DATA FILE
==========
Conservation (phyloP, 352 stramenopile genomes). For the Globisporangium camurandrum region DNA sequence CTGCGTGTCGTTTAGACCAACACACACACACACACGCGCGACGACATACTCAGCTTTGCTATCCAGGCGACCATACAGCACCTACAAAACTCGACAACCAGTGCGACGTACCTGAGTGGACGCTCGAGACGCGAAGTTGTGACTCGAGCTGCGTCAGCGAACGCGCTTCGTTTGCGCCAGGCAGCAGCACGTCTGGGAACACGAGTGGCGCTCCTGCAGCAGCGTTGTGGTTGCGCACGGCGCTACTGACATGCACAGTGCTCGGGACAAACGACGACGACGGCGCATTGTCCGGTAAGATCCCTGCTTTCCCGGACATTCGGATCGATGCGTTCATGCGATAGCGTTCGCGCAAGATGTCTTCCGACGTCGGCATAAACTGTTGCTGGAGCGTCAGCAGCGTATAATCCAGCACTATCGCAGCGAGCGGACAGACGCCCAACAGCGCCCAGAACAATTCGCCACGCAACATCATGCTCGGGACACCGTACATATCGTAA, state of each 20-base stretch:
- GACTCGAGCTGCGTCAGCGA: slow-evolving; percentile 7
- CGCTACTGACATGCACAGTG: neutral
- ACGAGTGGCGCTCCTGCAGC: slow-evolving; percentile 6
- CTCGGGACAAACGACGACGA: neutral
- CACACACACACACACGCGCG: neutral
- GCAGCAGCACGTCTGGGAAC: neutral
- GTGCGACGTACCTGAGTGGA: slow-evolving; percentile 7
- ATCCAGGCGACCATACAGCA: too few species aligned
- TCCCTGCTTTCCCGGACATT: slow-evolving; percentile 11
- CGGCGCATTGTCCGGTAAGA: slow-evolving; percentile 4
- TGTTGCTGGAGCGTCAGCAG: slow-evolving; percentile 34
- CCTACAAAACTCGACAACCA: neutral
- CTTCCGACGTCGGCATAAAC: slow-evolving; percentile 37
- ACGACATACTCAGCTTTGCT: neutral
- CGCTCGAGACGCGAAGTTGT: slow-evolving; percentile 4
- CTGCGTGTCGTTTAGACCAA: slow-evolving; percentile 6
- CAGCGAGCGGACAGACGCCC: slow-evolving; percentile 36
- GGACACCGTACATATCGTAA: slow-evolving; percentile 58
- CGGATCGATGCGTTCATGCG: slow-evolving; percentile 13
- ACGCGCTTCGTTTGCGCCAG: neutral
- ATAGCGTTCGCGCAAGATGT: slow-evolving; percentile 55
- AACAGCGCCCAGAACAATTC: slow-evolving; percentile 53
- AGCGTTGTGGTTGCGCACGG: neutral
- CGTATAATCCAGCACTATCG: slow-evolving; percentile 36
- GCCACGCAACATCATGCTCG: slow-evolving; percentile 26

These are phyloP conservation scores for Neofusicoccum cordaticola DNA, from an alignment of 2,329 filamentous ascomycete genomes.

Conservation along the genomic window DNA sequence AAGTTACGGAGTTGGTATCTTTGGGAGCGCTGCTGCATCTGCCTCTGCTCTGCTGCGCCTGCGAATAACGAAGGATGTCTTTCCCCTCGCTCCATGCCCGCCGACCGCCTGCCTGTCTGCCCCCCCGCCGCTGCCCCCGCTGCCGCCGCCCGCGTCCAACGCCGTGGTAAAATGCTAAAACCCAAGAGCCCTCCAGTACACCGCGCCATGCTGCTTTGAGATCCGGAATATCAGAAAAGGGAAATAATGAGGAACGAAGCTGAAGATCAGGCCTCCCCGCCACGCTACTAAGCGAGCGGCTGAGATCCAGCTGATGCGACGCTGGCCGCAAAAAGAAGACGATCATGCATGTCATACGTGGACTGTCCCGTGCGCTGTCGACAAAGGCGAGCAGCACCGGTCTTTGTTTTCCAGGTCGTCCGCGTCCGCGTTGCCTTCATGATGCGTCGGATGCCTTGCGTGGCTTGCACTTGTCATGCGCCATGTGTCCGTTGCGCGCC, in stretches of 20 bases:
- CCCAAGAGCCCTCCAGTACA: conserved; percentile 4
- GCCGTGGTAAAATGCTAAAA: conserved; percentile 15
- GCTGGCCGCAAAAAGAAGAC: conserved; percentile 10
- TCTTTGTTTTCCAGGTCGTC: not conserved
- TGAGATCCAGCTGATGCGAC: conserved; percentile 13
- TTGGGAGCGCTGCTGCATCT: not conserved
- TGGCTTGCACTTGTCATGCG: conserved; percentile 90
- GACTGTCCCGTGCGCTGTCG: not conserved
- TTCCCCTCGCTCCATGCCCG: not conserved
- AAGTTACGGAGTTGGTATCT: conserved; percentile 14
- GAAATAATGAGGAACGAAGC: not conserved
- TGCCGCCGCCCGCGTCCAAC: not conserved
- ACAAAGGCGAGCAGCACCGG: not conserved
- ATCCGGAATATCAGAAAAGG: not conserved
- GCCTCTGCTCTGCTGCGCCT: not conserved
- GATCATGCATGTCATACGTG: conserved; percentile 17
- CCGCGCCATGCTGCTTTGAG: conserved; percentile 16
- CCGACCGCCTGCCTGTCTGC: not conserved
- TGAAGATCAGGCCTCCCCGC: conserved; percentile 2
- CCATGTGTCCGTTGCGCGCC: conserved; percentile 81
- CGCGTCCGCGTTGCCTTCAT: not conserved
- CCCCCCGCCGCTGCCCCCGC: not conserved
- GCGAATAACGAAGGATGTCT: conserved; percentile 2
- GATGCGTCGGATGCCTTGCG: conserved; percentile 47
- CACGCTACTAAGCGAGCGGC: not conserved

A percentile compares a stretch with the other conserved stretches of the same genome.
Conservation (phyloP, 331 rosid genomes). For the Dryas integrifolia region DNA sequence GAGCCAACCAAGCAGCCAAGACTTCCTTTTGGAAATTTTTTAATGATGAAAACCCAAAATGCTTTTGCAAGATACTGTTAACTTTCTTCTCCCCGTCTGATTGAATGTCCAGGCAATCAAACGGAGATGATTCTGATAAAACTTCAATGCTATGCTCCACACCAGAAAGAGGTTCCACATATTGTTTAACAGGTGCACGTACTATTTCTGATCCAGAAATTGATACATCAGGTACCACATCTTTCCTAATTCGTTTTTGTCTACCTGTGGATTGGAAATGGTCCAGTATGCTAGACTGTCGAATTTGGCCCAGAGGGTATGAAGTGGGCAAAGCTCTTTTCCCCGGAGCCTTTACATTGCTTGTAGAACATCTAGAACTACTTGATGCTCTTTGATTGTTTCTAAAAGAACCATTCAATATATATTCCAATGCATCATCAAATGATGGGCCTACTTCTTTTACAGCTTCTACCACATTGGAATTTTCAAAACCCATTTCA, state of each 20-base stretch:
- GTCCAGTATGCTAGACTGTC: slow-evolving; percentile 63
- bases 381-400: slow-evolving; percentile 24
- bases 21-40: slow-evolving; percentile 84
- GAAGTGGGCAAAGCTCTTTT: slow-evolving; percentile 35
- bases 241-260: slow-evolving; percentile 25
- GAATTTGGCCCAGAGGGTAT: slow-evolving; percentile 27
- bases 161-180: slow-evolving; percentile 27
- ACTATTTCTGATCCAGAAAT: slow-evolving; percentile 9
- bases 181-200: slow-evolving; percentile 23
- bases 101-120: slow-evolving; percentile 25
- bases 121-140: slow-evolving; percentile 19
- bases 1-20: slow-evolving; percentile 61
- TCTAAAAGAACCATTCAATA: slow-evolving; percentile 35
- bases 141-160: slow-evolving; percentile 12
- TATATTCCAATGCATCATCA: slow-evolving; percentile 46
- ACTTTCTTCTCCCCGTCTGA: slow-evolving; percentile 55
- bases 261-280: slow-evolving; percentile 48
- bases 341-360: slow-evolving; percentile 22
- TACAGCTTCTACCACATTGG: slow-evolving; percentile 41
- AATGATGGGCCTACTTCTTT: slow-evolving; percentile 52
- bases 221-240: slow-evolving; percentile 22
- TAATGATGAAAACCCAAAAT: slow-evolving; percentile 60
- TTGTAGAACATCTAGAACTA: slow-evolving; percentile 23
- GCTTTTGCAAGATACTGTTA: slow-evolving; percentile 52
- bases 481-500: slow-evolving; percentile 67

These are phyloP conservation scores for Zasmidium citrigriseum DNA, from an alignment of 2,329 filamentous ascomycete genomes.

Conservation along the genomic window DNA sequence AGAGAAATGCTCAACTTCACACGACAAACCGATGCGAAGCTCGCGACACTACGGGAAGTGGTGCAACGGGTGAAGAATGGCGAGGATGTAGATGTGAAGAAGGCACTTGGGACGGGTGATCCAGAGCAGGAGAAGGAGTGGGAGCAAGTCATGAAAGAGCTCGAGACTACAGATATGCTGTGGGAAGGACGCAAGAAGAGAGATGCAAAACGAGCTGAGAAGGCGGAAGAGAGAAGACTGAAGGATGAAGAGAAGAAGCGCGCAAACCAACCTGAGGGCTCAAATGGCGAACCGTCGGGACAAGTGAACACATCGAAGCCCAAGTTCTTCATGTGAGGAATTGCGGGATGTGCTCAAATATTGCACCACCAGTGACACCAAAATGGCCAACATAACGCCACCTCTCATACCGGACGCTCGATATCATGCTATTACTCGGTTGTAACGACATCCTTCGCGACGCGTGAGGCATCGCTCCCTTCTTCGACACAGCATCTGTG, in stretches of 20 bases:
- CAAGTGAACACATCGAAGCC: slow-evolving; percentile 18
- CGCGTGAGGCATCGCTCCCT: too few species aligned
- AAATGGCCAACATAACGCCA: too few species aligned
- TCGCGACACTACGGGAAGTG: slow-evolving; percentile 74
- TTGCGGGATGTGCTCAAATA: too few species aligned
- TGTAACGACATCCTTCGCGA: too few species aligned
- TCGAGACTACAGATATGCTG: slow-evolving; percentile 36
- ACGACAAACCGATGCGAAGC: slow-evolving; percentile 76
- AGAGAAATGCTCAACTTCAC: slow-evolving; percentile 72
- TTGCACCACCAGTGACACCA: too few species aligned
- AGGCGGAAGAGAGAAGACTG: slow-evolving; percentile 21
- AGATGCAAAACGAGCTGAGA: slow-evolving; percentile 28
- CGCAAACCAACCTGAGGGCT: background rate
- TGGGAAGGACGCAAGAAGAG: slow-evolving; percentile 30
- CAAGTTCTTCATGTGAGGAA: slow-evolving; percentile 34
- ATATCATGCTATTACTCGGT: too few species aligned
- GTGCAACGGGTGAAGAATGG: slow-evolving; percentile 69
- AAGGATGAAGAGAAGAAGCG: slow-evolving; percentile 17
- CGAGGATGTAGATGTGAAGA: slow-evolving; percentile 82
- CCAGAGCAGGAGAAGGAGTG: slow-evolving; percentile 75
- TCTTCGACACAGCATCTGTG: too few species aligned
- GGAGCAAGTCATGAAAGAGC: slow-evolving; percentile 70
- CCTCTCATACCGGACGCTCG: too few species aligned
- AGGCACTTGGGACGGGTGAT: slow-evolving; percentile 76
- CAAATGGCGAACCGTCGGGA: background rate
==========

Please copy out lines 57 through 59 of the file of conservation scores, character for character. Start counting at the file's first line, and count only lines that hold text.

- bases 381-400: slow-evolving; percentile 24
- bases 21-40: slow-evolving; percentile 84
- GAAGTGGGCAAAGCTCTTTT: slow-evolving; percentile 35